Sapphire: a celebration of colour

today14 May 2023

Written by: Claudia Carletti


In this intriguing talk, Joanna Hardy takes the audience on a captivating journey through the history of sapphires, spanning from ancient times to the contemporary era. She begins by discussing the talismanic powers ascribed to sapphires during the Middle Ages, during which the gem was believed to possess magical properties and was treated with reverence and caution in various parts of the world. These mystical attributes of sapphires made them highly coveted by those seeking protection and divine favour.

Mrs Hardy highlights the significance of sapphire as the stone of choice for British royalty, particularly for Queen Victoria and Prince Albert. This popularity continued among subsequent royal family members, further enhancing the gem’s allure and prestige, as seen in the Imperial State Crown, set with St Edward’s Sapphire and the Stuart Sapphire.

The talk delves into the fascination surrounding sapphire jewellery collections owned by influential socialites, including Daisy Fellowes, the Duchess of Windsor, and Elizabeth Taylor. These glitterati figures wore sapphires to symbolise wealth, status, and elegance, contributing to the stone’s desirability and cultural significance.

The speaker then introduces her book, ‘Sapphire,’ part of a trilogy which took over a decade to write and explores sapphire’s history and impact on human culture. Mrs Hardy seeks to transport the audience through time, much like a tea ceremony used by a gem dealer to prepare individuals for the enchanting experience of viewing gemstone collections.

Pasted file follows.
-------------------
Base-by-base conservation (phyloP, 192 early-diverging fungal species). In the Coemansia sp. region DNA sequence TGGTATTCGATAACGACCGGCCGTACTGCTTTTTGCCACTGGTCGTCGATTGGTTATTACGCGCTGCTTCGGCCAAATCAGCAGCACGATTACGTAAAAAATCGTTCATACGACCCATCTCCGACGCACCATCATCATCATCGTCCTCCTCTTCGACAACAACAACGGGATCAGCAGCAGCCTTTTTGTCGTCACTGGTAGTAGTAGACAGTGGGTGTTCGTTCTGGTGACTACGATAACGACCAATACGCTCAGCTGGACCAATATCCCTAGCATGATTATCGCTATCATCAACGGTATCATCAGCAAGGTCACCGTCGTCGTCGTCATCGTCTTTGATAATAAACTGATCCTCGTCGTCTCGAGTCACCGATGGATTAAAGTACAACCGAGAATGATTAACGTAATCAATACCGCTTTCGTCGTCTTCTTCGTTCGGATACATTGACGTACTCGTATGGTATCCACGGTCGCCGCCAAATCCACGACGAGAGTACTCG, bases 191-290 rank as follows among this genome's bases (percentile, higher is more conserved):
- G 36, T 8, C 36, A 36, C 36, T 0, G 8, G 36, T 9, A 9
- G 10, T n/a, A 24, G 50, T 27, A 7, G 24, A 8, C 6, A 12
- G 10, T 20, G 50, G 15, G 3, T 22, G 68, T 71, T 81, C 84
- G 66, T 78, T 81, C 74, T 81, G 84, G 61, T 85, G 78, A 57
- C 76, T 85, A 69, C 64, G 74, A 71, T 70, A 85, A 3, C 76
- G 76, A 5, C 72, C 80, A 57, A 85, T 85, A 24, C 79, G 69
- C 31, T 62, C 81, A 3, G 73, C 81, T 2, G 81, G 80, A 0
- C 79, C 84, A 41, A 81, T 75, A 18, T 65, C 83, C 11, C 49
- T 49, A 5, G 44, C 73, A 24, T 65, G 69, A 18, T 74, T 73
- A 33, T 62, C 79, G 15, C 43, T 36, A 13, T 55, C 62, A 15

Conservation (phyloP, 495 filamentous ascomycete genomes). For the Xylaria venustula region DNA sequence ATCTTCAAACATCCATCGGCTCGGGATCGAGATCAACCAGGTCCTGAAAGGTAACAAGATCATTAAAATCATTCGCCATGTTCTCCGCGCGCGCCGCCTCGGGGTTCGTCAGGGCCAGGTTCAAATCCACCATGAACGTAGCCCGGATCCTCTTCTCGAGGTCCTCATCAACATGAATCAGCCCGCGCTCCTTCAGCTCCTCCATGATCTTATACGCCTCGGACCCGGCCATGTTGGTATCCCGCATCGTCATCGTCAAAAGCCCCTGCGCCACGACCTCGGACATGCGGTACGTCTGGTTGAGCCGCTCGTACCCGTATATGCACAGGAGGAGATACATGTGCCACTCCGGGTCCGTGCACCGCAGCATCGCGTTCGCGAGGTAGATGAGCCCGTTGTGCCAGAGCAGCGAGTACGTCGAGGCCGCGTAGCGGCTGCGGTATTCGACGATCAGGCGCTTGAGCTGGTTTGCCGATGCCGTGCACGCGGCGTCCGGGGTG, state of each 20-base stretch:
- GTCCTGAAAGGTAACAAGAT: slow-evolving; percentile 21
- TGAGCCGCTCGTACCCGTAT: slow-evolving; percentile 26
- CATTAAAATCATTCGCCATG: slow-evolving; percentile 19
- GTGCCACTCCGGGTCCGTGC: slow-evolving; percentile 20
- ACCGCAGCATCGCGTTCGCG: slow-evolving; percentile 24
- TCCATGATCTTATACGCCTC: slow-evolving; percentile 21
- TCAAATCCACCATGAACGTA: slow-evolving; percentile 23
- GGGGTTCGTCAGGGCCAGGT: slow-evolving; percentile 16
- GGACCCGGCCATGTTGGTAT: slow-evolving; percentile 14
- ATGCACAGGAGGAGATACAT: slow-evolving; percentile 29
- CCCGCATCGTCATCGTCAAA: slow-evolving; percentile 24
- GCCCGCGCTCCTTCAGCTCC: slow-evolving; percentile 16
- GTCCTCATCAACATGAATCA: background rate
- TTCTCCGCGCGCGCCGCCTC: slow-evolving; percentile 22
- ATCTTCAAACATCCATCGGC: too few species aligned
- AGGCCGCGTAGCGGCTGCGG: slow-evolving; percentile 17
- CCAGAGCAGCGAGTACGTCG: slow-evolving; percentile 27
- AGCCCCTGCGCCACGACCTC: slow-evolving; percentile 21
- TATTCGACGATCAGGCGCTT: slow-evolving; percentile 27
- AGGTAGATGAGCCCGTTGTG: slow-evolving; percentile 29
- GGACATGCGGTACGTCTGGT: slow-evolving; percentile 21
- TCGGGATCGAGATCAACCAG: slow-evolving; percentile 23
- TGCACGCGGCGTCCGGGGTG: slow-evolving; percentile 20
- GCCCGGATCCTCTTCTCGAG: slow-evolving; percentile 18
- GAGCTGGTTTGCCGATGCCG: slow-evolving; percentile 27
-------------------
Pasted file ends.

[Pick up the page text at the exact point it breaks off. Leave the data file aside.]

Colour emerges as a key theme in the presentation, with Mrs Hardy emphasising that red, green, and blue represent the colours of passion, hope, and the heavens, respectively. Sapphire’s blue hue is linked to intangible elements like the sky and the sea, evoking a sense of wonder and mystery.

The talk also sheds light on the significance of colour in gemstones before the importance of cut and clarity became equally prominent factors in evaluating gem quality. In ancient times, the richness and intensity of colour were highly prized, and gemstones were valued for their natural form, durability, and enchanting hues.

Mrs Hardy shares insights into the magical process of gem formation within the Earth, emphasising the importance of chromium, iron, and titanium ingredients in producing the vibrant colours seen in sapphires. This natural alchemy, orchestrated by the planet itself, results in the creation of captivating gemstones.

Addressing the challenges of determining sapphire origins, the speaker highlights the difficulties in distinguishing sapphires from different regions due to ancient landmasses, like Gondwana, which were once interconnected and had complex geological histories.

The presentation also explores sapphire’s metaphysical and symbolic aspects, revealing its association with tranquillity, trust, faithfulness, protection, and healing. Sapphires were considered potent tools to combat the unknown, control fate, and safeguard against illness.

Moving on to the historical significance of sapphires, Mrs Hardy shares intriguing details about ancient trade routes, where gemstones were exchanged between continents for thousands of years. Sri Lanka, a source of sapphires for over two millennia, played a central role in these ancient trade networks.

The talk focuses on early sapphire artefacts, revealing that many of these stones exhibited a unique dimpling effect due to carving out surface-reaching imperfections to create subtle surface patterns through cutting. Sapphires were often drilled for various purposes, like being worn as amulets or talismans.